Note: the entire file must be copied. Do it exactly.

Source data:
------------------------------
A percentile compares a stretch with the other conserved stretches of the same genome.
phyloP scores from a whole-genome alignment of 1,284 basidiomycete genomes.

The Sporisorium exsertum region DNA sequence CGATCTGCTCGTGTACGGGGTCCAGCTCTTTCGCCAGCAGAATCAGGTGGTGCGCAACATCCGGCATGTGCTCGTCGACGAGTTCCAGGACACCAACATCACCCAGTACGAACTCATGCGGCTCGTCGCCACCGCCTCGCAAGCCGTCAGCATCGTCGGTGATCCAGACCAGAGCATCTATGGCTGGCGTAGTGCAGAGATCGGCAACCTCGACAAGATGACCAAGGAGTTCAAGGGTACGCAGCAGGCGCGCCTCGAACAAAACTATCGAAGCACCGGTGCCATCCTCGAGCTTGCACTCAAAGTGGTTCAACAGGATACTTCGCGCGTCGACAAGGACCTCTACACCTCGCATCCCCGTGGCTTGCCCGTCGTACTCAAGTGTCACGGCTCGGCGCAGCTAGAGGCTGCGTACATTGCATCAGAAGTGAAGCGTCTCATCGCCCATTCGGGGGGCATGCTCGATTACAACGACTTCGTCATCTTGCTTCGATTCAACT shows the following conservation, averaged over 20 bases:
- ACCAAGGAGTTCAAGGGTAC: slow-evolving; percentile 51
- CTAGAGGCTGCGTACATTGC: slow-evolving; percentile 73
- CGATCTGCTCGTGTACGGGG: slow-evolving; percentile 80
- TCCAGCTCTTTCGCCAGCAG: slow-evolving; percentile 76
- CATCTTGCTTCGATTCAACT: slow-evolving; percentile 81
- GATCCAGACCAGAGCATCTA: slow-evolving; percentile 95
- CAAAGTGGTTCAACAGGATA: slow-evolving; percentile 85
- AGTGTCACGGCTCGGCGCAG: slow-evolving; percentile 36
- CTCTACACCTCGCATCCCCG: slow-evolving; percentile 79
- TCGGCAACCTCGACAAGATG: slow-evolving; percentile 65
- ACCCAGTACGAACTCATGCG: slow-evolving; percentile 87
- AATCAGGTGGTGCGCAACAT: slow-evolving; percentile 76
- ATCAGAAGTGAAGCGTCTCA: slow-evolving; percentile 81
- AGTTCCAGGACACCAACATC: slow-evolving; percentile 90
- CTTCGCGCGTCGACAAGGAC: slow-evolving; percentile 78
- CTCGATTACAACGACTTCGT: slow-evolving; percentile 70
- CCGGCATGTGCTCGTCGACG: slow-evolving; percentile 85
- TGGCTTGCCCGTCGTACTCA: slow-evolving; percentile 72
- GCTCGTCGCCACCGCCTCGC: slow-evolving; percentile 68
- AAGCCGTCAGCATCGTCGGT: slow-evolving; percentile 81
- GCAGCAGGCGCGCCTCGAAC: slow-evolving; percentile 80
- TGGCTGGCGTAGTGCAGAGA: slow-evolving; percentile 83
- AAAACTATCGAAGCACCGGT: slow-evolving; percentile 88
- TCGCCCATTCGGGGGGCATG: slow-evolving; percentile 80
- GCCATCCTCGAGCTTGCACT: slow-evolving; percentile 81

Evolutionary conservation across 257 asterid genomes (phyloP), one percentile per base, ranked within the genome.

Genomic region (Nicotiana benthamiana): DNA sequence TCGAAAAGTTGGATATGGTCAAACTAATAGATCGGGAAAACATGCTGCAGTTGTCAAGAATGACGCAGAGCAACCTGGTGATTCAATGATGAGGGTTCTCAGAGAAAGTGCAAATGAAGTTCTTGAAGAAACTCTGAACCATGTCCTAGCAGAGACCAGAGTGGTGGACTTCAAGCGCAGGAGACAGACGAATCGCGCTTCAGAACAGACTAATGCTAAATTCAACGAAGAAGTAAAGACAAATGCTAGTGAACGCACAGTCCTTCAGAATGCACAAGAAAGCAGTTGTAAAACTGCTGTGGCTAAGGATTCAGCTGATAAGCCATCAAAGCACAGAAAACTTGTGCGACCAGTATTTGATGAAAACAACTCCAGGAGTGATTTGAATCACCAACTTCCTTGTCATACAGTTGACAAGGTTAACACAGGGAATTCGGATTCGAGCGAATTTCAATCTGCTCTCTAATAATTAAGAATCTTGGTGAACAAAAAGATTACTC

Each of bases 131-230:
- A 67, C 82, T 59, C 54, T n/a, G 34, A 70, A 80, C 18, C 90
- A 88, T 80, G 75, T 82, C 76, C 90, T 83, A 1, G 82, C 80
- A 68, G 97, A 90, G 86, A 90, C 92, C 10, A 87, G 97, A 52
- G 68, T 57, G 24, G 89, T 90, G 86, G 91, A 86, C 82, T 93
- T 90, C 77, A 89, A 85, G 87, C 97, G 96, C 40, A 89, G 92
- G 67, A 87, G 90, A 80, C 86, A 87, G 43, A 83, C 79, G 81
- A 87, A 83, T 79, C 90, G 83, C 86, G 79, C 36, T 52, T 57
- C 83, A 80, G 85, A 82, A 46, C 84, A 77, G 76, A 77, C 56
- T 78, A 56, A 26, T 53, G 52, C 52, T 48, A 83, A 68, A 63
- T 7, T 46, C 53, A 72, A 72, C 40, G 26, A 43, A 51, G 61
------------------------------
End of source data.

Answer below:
A percentile compares a stretch with the other conserved stretches of the same genome.
phyloP scores from a whole-genome alignment of 1,284 basidiomycete genomes.

The Sporisorium exsertum region DNA sequence CGATCTGCTCGTGTACGGGGTCCAGCTCTTTCGCCAGCAGAATCAGGTGGTGCGCAACATCCGGCATGTGCTCGTCGACGAGTTCCAGGACACCAACATCACCCAGTACGAACTCATGCGGCTCGTCGCCACCGCCTCGCAAGCCGTCAGCATCGTCGGTGATCCAGACCAGAGCATCTATGGCTGGCGTAGTGCAGAGATCGGCAACCTCGACAAGATGACCAAGGAGTTCAAGGGTACGCAGCAGGCGCGCCTCGAACAAAACTATCGAAGCACCGGTGCCATCCTCGAGCTTGCACTCAAAGTGGTTCAACAGGATACTTCGCGCGTCGACAAGGACCTCTACACCTCGCATCCCCGTGGCTTGCCCGTCGTACTCAAGTGTCACGGCTCGGCGCAGCTAGAGGCTGCGTACATTGCATCAGAAGTGAAGCGTCTCATCGCCCATTCGGGGGGCATGCTCGATTACAACGACTTCGTCATCTTGCTTCGATTCAACT shows the following conservation, averaged over 20 bases:
- ACCAAGGAGTTCAAGGGTAC: slow-evolving; percentile 51
- CTAGAGGCTGCGTACATTGC: slow-evolving; percentile 73
- CGATCTGCTCGTGTACGGGG: slow-evolving; percentile 80
- TCCAGCTCTTTCGCCAGCAG: slow-evolving; percentile 76
- CATCTTGCTTCGATTCAACT: slow-evolving; percentile 81
- GATCCAGACCAGAGCATCTA: slow-evolving; percentile 95
- CAAAGTGGTTCAACAGGATA: slow-evolving; percentile 85
- AGTGTCACGGCTCGGCGCAG: slow-evolving; percentile 36
- CTCTACACCTCGCATCCCCG: slow-evolving; percentile 79
- TCGGCAACCTCGACAAGATG: slow-evolving; percentile 65
- ACCCAGTACGAACTCATGCG: slow-evolving; percentile 87
- AATCAGGTGGTGCGCAACAT: slow-evolving; percentile 76
- ATCAGAAGTGAAGCGTCTCA: slow-evolving; percentile 81
- AGTTCCAGGACACCAACATC: slow-evolving; percentile 90
- CTTCGCGCGTCGACAAGGAC: slow-evolving; percentile 78
- CTCGATTACAACGACTTCGT: slow-evolving; percentile 70
- CCGGCATGTGCTCGTCGACG: slow-evolving; percentile 85
- TGGCTTGCCCGTCGTACTCA: slow-evolving; percentile 72
- GCTCGTCGCCACCGCCTCGC: slow-evolving; percentile 68
- AAGCCGTCAGCATCGTCGGT: slow-evolving; percentile 81
- GCAGCAGGCGCGCCTCGAAC: slow-evolving; percentile 80
- TGGCTGGCGTAGTGCAGAGA: slow-evolving; percentile 83
- AAAACTATCGAAGCACCGGT: slow-evolving; percentile 88
- TCGCCCATTCGGGGGGCATG: slow-evolving; percentile 80
- GCCATCCTCGAGCTTGCACT: slow-evolving; percentile 81

Evolutionary conservation across 257 asterid genomes (phyloP), one percentile per base, ranked within the genome.

Genomic region (Nicotiana benthamiana): DNA sequence TCGAAAAGTTGGATATGGTCAAACTAATAGATCGGGAAAACATGCTGCAGTTGTCAAGAATGACGCAGAGCAACCTGGTGATTCAATGATGAGGGTTCTCAGAGAAAGTGCAAATGAAGTTCTTGAAGAAACTCTGAACCATGTCCTAGCAGAGACCAGAGTGGTGGACTTCAAGCGCAGGAGACAGACGAATCGCGCTTCAGAACAGACTAATGCTAAATTCAACGAAGAAGTAAAGACAAATGCTAGTGAACGCACAGTCCTTCAGAATGCACAAGAAAGCAGTTGTAAAACTGCTGTGGCTAAGGATTCAGCTGATAAGCCATCAAAGCACAGAAAACTTGTGCGACCAGTATTTGATGAAAACAACTCCAGGAGTGATTTGAATCACCAACTTCCTTGTCATACAGTTGACAAGGTTAACACAGGGAATTCGGATTCGAGCGAATTTCAATCTGCTCTCTAATAATTAAGAATCTTGGTGAACAAAAAGATTACTC

Each of bases 131-230:
- A 67, C 82, T 59, C 54, T n/a, G 34, A 70, A 80, C 18, C 90
- A 88, T 80, G 75, T 82, C 76, C 90, T 83, A 1, G 82, C 80
- A 68, G 97, A 90, G 86, A 90, C 92, C 10, A 87, G 97, A 52
- G 68, T 57, G 24, G 89, T 90, G 86, G 91, A 86, C 82, T 93
- T 90, C 77, A 89, A 85, G 87, C 97, G 96, C 40, A 89, G 92
- G 67, A 87, G 90, A 80, C 86, A 87, G 43, A 83, C 79, G 81
- A 87, A 83, T 79, C 90, G 83, C 86, G 79, C 36, T 52, T 57
- C 83, A 80, G 85, A 82, A 46, C 84, A 77, G 76, A 77, C 56
- T 78, A 56, A 26, T 53, G 52, C 52, T 48, A 83, A 68, A 63
- T 7, T 46, C 53, A 72, A 72, C 40, G 26, A 43, A 51, G 61